Paramahamsa (परमहंस), also spelled paramahansa or paramhansa, is a Sanskrit religio-theological title of honor applied to Hindu spiritual teachers who have become enlightened. The title literally means "supreme swan," and symbolizes spiritual discrimination. The swan is equally at home on land and on water; similarly, the true sage is equally at home in the realms of matter and of spirit. To be in divine ecstasy and simultaneously to be actively wakeful is the paramahansa state; the 'royal swan' of the soul floats in the cosmic ocean, beholding both its body and the ocean as manifestations of the same Spirit. The word 'Paramahamsa' signifies one who is Awakened in all realms.[1] Paramahansa is the highest level of spiritual development in which a union with ultimate reality has been attained by a sannyasi.[2]

The swan is a symbol of purity and transcendence in Vedantic teaching.


A Beautiful painting of Swan.

Paramahamsa is a Sanskrit word translated as 'supreme swan'. The word is compounded of Sanskrit परम parama meaning 'supreme', 'highest', or 'transcendent' (from PIE per meaning 'through', 'across', or 'beyond', cognate with English far) and Sanskrit हंस hamsa meaning 'swan or wild goose'.[3] The prefix parama is the same element seen in Parameshwara, a title for God. In Hindic tradition, swans, are noted for characteristics of discipline, stamina, grace, and beauty.[4] "Hamsa" may be spelled "hansa." As described by Paramahansa Yogananda, author of "Autobiograhy of a Yogi" in which he states that hansa literally means "swan." "The white swan," he clarifies " is mythologically represented as the vehicle or mount of Brahma the Creator. The sacred hansa, said to have the power of extracting only milk from a mixture of milk and water, is thus a symbol of spiritual discrimination." [5] Yogananda adds "Ahan-sa or ‘hansa (pronounced hong-sau) is literally “I am He.” These potent SANSKRIT syllables possess a vibratory connection with the incoming and the outgoing breath. Thus with his every breath man unconsciously asserts the truth of his being."[6]

In keeping with the construct of Sanskrit, which often layers multiple meanings upon or within words,[7] Hamsa may also be a religious pun or allegory with a philosophical meaning. One such etymology suggests that the words 'aham' and 'sa' are joined to become 'hamsa'; aham is 'I' or 'me' and sa is 'he', together meaning 'I am he'. Here, 'I' refers to the jivatma or jivatama, the living soul, and 'he' the paramatma or paramatama or supreme soul (the alternative spellings are due to differing Romanisations of the Sanskrit words).[citation needed] This relationship reflects of Advaita philosophy, which advocates the oneness of jivatma and paramatma.[8] The word aham is common to many Eastern religions. From aham is derived ahamkara or ego.[clarification needed]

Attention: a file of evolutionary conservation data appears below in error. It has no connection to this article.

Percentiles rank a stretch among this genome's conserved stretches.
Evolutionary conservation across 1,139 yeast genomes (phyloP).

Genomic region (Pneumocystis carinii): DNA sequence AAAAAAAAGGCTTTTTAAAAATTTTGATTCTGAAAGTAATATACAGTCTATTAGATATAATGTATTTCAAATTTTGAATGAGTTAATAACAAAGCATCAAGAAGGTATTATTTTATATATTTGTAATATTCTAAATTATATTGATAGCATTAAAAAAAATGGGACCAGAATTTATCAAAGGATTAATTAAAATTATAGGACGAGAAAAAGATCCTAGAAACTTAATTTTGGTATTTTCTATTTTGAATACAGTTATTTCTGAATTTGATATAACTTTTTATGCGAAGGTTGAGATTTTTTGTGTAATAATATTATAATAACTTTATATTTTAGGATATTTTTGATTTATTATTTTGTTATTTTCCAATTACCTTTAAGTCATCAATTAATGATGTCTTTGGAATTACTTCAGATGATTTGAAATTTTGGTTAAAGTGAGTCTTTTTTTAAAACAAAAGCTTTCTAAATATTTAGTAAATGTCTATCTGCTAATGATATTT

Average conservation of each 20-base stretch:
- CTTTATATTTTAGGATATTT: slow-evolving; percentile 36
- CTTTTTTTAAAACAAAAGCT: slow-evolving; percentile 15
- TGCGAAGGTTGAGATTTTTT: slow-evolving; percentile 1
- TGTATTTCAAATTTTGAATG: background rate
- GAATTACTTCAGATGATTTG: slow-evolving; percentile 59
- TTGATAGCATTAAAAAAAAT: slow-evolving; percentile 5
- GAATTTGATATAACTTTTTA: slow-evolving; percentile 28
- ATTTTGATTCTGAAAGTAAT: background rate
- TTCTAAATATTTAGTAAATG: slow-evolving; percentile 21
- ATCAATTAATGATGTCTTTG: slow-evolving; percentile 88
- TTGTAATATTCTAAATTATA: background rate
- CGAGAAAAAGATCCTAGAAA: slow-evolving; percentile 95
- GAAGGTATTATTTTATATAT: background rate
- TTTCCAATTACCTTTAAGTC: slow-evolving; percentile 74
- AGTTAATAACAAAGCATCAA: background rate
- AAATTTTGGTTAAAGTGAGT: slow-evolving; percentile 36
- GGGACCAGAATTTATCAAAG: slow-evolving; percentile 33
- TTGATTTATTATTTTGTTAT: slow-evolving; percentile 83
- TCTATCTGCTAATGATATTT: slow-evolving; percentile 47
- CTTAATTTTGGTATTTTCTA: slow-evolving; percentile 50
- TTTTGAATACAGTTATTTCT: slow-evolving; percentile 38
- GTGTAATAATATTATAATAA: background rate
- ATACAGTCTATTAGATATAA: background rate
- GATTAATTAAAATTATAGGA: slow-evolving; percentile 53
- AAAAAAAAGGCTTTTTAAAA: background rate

The hamsa (swan) is the vahana, the mount or vehicle, of the god Brahma. In the Vedas and the Purânas it is a symbol for the soul/Soul. The hamsa is said to be the only creature that is capable of separating milk from water once they have been mixed; symbolically this is the display of great spiritual discrimination. It is symbolic for a spiritually advanced being who is capable of controlling the breath energy in such a way that he only absorbs pure vibrations from all the different energies the world contains. To the Paramahamsa (the supreme celestial Swan) on the other hand, the whole of creation is God himself, there is nothing else but God alone. This person is a fully realized soul, completely liberated from all bonds with the world, who knows no obligations, no likes or dislikes. He is without any needs because he is completely immersed in God.


Paramahamsa, as a religio/theological title, is applied to an adept class of Hindu renunciates, liberated, realized masters who, having attained the supreme yogic state, or nirvikalpa samādhi, can always distinguish between the Real (sa) from the unreal (ham).

The hamsa mantra indicates the sound made by the exhalation ("ha") and inhalation ("sa") of the breath.

Privileged useEdit

Some followers believe title cannot be assumed by oneself, but must be conferred by a recognized authority, either another individual swami who is himself esteemed as enlightened, or by a committee of spiritual leaders.[citation needed]

Other meaningEdit

Paramahaṃsa is also the title of one of the Upanishads.[note 1]

Paramahamsa title personalitiesEdit


  1. ^ In Sanskrit, a pre-consonantal nasal is written with a diacritic dot (the Anusvara) above the preceding character. The exact realization of the nasalization must be inferred from the context. Thus, we have Paramahaṃsa, Paramahamsa, Paramahaṇsa, and Paramahansa as equivalent transliterations.


  1. ^ Yogananda, Paramahansa. God Talks with Arjuna - The Bhagavad Gita. Self-Realization Fellowship 1995, ISBN 0-87612-030-3.
  2. ^ "Merriam-Webster Dictionary". Retrieved 2012-06-21.
  3. ^ Yoganandasite (2016-03-02). "The Meaning and Spelling of the Title "Paramahansa"". Yogananda Site. Retrieved 2021-04-30.
  4. ^ Yoganandasite (2016-03-02). "The Meaning and Spelling of the Title "Paramahansa"". Yogananda Site. Retrieved 2021-04-30.
  5. ^ Yogananda, Paramahansa (1971). Autobiography of a Yogi. W. Y. Evans-Wentz ([Eleventh edition] ed.). Los Angeles. ISBN 978-0-87612-079-8. OCLC 220261.
  6. ^ Neumann, David J. (2019-03-18), "The Apotheosis of a Global Guru", Finding God through Yoga, University of North Carolina Press, pp. 156–200, ISBN 978-1-4696-4863-7, retrieved 2021-04-30
  7. ^ Miller, Richard (1998-01-01). "BOOK REVIEWS: God Talks With Arjuna—The Bhagavad Gita: The Royal Science of God-Realization. Self-Realization Fellowship, 2 volumes - Paramahansa Yogananda". International Journal of Yoga Therapy. 8 (1): 55–62. doi:10.17761/ijyt.8.1.44252266276634v5. ISSN 1531-2054.
  8. ^ "What Is Advaita or Nonduality?". Retrieved 2021-04-30.

External linksEdit